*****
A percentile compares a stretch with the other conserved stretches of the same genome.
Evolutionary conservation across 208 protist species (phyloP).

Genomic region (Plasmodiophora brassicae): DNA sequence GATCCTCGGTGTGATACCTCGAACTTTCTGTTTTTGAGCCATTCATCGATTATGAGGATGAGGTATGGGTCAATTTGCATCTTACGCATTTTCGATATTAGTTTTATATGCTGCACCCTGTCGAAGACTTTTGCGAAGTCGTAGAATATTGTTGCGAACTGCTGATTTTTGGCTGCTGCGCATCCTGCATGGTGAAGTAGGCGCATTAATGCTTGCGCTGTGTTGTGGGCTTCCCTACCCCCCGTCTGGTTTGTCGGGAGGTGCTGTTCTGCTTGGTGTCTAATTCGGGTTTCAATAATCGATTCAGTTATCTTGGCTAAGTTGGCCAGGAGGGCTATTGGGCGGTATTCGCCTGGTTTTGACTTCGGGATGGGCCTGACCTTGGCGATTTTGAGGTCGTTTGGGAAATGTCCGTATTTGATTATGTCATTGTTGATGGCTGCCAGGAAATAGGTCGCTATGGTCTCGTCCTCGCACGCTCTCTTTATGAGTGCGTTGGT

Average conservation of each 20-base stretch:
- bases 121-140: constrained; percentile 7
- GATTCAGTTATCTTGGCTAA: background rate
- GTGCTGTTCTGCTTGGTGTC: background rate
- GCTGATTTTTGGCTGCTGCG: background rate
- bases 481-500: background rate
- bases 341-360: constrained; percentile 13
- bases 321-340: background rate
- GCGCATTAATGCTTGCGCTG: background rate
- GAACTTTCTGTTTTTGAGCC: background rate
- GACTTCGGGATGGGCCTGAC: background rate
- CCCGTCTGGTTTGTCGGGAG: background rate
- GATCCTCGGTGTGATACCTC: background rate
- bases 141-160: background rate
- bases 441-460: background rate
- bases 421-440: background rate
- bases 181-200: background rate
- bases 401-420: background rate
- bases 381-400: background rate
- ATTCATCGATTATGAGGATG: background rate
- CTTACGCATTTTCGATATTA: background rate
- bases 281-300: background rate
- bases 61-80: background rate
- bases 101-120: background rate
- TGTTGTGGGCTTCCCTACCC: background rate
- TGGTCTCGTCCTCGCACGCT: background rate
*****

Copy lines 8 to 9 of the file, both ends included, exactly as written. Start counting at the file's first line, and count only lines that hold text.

- GCTGATTTTTGGCTGCTGCG: background rate
- bases 481-500: background rate